As noted in the preceding article, I plan to write a series of posts over the next few months on the UK election campaign. I thought it would be best to start with my current situation and thoughts on the state of politics here.
As I have UK Citizenship by virtue of birth through my parents, who are Scottish, and am living in the UK at the moment, I am eligible to vote in my first ever UK General Election. Being a bit of a political junkie, I am certainly relishing the opportunity to observe the UK elections firsthand. I have quite a bit of reading still to do as I catch up on the political situation as it is, but I thought it may be useful to write down my thoughts on the main political parties (and some minor ones) at the moment, as well as how I see the election ending.
The Labour Party
Obviously I am quite partial to the Labour Party, to its history and traditional ideology. The Labour Party is after all the sister (some may say mother) party to the Progressive Labour Party. Having said that I really don’t find much in the Labour Party today that I can support. The New Labour ideology pioneered by Blair and continued by Brown (who was in fact one of the co-architects of New Labour) is not what I consider Labour by any stretch of the imagination. It is not uncommon amongst Old Labourites and leftists to say that New Labour is the heir to Thatcherism. I personally agree completely with that notion as some of the actions of New Labour that I have a particular issue with are modifications of Thatcherite policies. In particular I view the ‘privatisation by the back door’ policies of Private Finance Initiatives (a form of public-private partnerships) as applied to the NHS (such as Foundation Hospitals) and education (the Academies), as well as overt privatisation (like that attempted on the Post Office) to be direct Thatcherite policies. Add to that the poodle status of the ‘special relationship’ with the US on military imperialism and I don’t really see any reason to vote for Labour at the moment.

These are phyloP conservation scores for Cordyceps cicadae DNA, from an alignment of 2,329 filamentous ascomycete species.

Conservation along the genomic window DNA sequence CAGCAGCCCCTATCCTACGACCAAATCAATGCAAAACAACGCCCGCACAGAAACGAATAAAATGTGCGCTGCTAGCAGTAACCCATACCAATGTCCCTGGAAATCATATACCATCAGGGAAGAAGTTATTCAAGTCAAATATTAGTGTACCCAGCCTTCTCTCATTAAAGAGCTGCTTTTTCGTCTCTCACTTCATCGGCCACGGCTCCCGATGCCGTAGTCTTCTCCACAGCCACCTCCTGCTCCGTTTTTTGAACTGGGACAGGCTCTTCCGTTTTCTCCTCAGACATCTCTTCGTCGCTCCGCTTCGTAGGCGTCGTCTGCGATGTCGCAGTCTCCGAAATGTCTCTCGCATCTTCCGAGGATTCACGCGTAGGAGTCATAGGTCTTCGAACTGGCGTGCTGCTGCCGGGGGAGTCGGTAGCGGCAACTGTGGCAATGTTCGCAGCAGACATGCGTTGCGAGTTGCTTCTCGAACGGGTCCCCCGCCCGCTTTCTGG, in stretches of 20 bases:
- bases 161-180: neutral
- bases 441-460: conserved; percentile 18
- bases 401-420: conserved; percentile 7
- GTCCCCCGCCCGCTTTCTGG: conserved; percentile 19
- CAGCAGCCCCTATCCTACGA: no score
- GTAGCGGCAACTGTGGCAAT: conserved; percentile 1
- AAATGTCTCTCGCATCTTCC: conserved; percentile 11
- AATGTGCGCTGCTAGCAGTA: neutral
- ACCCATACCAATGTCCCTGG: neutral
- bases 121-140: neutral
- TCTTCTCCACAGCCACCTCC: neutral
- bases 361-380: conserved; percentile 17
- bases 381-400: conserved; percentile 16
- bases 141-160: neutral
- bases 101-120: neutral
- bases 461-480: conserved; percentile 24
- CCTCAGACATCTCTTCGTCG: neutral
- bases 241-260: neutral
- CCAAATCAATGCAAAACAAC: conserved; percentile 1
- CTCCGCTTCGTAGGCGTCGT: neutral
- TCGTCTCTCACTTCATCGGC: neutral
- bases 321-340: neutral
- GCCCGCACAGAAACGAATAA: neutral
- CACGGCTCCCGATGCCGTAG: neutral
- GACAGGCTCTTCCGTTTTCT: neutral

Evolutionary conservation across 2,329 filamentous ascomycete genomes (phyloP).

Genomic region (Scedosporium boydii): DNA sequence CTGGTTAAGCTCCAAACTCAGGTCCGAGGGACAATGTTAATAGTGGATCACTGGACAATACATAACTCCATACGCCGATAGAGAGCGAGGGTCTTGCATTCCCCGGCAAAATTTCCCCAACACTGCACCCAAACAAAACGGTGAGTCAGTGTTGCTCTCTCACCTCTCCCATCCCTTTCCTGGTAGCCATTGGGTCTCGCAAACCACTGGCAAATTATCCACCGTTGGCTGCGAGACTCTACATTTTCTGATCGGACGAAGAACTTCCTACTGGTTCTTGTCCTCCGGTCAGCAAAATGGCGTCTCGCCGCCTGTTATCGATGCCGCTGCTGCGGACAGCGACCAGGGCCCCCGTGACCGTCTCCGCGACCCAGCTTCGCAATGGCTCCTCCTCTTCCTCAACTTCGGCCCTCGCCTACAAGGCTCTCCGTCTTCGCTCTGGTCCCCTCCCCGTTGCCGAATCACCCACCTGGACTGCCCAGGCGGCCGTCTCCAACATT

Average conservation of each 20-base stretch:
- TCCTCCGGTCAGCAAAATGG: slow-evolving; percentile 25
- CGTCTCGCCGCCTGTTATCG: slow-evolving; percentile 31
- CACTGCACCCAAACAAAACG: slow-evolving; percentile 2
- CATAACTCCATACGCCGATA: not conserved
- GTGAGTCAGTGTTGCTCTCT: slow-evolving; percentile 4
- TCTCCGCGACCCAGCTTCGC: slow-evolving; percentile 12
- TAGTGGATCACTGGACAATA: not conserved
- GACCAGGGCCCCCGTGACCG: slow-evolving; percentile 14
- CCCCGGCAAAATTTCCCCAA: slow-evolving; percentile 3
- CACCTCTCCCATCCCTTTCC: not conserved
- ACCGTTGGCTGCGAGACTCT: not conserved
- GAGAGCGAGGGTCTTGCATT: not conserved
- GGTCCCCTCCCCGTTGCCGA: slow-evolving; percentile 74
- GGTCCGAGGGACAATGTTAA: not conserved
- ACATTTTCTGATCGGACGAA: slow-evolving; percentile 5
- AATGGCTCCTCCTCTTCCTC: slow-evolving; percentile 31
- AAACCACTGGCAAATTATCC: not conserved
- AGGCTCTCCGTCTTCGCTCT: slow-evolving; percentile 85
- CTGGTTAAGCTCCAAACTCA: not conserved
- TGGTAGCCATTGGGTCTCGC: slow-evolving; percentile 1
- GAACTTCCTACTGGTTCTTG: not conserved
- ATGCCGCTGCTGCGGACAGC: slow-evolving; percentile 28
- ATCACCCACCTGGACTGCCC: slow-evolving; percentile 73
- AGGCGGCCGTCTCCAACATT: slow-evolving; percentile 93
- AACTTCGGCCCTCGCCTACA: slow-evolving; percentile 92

One of the premises of New Labour was that the key to winning the election was to capture the swing voters, known here as ‘Middle England’. The calculation was that the core Labour supporters (the working class) were in the bag, so it was important to cater Party policy in such a way as to attract and not scare away the middle classes. This worked, as was seen in 1997 – although the frustration with almost two decades of Conservative rule and its attacks on public services certainly helped. The problem for Labour however has been that it has been steadily losing its core support ever since. This is, of course, understandable. After all, Labour has failed to advance or greatly protect the interests of the working class; instead it has slavishly catered to the middle classes. Labour supporters have since 1997 (as seen in 2001 and 2005) generally chosen not to vote at all, and, as seen in the 2009 EU elections, some who will go and vote are no longer voting Labour but instead registering protest votes with the Lib Dems, Greens or even the far-right BNP.
I should note that there are plenty of Labour MPs and members that I do support though. It should be no surprise that I agree with much of Tony Benn’s positions, as well as the Socialist Campaign Group of Labour MPs. Additionally, I support many of the policies put forward by the Compass group of the Labour Party.